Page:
Research ArticleHPV

Immunotherapy Against HPV16/18 Generates Potent TH1 and Cytotoxic Cellular Immune Responses

Science Translational Medicine  10 Oct 2012:
Vol. 4, Issue 155, pp. 155ra138
DOI: 10.1126/scitranslmed.3004414

You are currently viewing the editor's summary.

View Full Text

Log in


Shocking HPV into Submission

Human papillomavirus (HPV) infection is frequently asymptomatic but can lead to the development of cervical cancer in infected women. Current vaccines against HPV are quite effective at preventing infection; however, there is no vaccine to help those already infected. Now, Bagarazzi et al. report that a therapeutic vaccine for HPV can induce an immune response in a phase 1 study.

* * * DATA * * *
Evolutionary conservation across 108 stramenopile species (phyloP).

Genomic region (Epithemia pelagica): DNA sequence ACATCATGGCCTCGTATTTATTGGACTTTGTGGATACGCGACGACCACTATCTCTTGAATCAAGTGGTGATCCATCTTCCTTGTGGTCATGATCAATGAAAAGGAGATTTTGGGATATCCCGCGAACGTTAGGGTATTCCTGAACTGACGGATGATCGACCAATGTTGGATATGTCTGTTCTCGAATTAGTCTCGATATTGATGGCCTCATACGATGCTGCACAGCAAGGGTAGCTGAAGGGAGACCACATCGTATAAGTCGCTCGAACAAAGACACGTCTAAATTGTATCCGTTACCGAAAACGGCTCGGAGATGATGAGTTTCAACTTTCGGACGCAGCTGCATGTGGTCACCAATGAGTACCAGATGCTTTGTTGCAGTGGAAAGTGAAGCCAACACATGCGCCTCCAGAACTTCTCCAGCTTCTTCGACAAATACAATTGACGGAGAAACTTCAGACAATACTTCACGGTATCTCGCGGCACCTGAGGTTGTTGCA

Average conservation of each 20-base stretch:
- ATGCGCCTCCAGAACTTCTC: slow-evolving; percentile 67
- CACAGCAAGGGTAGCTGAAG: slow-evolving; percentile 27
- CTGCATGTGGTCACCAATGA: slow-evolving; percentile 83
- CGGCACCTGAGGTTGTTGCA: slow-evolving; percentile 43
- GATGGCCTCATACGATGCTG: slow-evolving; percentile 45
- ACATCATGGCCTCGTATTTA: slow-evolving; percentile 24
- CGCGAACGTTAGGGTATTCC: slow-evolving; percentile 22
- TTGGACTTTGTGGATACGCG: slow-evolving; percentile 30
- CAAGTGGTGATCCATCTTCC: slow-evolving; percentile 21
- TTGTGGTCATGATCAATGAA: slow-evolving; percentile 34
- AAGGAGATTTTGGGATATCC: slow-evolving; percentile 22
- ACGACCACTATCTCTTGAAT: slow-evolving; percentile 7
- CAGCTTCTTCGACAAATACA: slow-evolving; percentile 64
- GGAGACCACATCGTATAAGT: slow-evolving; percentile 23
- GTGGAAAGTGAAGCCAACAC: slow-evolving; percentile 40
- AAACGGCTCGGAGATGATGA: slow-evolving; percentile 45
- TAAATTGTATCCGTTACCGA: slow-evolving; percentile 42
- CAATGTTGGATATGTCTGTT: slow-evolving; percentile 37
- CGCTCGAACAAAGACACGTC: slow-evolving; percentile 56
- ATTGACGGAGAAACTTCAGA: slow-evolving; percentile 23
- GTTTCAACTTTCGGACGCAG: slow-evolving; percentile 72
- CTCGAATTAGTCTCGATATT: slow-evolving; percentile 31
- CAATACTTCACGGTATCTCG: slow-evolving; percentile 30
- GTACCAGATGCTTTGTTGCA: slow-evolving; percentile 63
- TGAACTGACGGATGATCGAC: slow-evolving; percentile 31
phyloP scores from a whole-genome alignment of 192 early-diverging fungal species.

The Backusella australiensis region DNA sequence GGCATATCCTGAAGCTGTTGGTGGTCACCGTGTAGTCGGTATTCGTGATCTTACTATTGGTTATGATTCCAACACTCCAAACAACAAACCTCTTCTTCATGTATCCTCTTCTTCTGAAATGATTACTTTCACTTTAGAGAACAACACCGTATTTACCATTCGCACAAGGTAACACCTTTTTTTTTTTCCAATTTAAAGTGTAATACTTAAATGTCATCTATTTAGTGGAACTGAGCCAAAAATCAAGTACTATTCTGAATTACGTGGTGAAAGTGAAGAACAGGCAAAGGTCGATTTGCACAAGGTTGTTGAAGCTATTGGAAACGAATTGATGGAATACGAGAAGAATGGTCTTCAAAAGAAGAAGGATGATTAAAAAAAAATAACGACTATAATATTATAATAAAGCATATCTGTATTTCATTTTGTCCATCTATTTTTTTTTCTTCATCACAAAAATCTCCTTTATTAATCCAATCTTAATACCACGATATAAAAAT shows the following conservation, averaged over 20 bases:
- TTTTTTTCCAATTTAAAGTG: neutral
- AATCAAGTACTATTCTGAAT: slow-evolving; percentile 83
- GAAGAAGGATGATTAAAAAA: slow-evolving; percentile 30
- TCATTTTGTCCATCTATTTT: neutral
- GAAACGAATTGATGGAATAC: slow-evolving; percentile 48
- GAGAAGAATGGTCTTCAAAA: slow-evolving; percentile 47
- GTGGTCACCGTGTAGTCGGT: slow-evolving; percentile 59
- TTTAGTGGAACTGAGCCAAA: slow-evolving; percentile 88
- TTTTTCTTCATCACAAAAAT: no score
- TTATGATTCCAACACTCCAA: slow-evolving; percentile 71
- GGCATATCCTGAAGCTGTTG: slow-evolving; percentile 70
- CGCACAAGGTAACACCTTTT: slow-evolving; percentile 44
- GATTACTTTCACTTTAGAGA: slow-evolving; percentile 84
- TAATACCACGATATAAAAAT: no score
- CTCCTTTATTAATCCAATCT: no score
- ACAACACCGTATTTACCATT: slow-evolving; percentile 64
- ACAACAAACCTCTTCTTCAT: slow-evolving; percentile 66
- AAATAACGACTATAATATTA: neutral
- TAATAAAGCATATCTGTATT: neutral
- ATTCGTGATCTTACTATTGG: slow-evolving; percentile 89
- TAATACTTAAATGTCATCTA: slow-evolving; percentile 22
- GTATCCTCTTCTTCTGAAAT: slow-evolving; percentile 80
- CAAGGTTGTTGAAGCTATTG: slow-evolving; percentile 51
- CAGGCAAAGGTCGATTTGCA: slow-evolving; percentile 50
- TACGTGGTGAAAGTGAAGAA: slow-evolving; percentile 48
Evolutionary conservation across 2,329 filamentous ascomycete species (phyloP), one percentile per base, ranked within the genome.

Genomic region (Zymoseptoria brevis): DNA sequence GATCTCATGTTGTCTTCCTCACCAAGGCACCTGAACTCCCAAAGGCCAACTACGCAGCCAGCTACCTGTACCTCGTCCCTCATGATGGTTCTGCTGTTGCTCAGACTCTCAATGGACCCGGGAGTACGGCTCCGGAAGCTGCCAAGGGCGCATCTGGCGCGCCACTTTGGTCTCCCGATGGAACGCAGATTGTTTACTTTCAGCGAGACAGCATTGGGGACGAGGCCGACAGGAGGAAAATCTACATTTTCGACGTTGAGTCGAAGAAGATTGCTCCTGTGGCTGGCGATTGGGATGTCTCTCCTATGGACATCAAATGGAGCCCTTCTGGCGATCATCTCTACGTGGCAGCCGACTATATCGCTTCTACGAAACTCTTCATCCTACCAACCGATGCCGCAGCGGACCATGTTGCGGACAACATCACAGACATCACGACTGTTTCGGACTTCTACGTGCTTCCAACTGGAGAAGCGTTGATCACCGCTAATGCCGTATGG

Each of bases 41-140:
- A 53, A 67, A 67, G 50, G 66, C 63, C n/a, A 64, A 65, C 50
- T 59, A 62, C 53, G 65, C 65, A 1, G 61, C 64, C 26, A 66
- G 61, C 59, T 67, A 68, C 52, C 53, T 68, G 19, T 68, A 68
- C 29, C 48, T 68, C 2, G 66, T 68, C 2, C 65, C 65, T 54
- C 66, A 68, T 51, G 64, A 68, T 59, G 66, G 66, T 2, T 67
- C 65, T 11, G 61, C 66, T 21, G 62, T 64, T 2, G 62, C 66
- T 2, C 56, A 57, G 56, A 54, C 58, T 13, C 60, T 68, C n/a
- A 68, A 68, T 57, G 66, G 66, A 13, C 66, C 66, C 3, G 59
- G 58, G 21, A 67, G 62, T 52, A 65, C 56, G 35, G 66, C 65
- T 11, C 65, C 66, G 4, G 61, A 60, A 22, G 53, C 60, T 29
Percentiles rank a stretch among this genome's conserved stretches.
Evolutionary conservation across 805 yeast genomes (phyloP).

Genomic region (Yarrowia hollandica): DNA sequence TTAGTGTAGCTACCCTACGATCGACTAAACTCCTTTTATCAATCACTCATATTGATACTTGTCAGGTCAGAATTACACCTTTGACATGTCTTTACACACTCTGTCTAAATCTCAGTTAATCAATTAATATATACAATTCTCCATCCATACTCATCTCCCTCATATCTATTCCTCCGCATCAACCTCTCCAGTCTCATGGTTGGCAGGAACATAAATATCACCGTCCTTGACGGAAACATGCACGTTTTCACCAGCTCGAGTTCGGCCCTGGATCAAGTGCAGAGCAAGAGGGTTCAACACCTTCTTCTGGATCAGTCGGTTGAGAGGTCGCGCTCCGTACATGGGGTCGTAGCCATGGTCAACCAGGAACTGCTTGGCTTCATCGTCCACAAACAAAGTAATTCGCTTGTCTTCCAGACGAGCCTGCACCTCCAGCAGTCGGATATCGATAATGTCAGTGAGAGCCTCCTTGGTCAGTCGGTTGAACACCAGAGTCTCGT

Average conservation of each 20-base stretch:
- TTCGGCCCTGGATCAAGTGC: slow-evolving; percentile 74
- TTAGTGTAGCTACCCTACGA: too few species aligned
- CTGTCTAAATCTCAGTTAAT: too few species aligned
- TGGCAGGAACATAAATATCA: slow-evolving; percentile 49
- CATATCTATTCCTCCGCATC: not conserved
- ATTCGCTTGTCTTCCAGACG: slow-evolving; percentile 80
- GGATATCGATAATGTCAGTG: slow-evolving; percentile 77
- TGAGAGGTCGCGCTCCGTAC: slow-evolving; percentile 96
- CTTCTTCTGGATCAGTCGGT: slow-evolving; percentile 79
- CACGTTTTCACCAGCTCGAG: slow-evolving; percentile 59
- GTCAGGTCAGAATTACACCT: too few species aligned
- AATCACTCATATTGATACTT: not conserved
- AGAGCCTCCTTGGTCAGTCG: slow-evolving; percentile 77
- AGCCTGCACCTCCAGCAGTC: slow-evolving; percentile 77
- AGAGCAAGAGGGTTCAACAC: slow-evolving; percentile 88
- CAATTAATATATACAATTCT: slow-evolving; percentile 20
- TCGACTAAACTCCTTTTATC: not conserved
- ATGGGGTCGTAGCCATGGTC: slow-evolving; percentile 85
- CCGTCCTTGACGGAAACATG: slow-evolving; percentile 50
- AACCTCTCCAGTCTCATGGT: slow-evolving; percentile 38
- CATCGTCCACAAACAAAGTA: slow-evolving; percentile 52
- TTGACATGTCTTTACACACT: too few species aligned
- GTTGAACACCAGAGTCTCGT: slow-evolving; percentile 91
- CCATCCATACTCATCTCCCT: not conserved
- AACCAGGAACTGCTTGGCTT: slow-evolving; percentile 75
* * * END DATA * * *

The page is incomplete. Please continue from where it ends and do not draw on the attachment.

VGX-3100 is a candidate vaccine for the high-risk HPV serotypes 16 and 18. Here, 18 women previously treated for cervical neoplasia—a precursor to cervical cancer—were given the DNA vaccine VGX-3100 by electroporation—where a small localized electric pulse accompanies the injection—in a range of doses. Previous attempts at DNA vaccination have proved less than successful in clinical trials; however, preclinical studies suggest that electroporation may greatly enhance the efficacy of the vaccine. The authors show that the electroporation-delivered VGX-3100 induces a robust HPV-specific immune response in previously infected individuals and that the vaccine is safe and immunogenic. Although efficacy remains to be tested in a larger trial, the enhanced immune response elicited by VGX-3100 may attack HPV-infected cells, potentially inducing cancer regression in individuals already infected with HPV.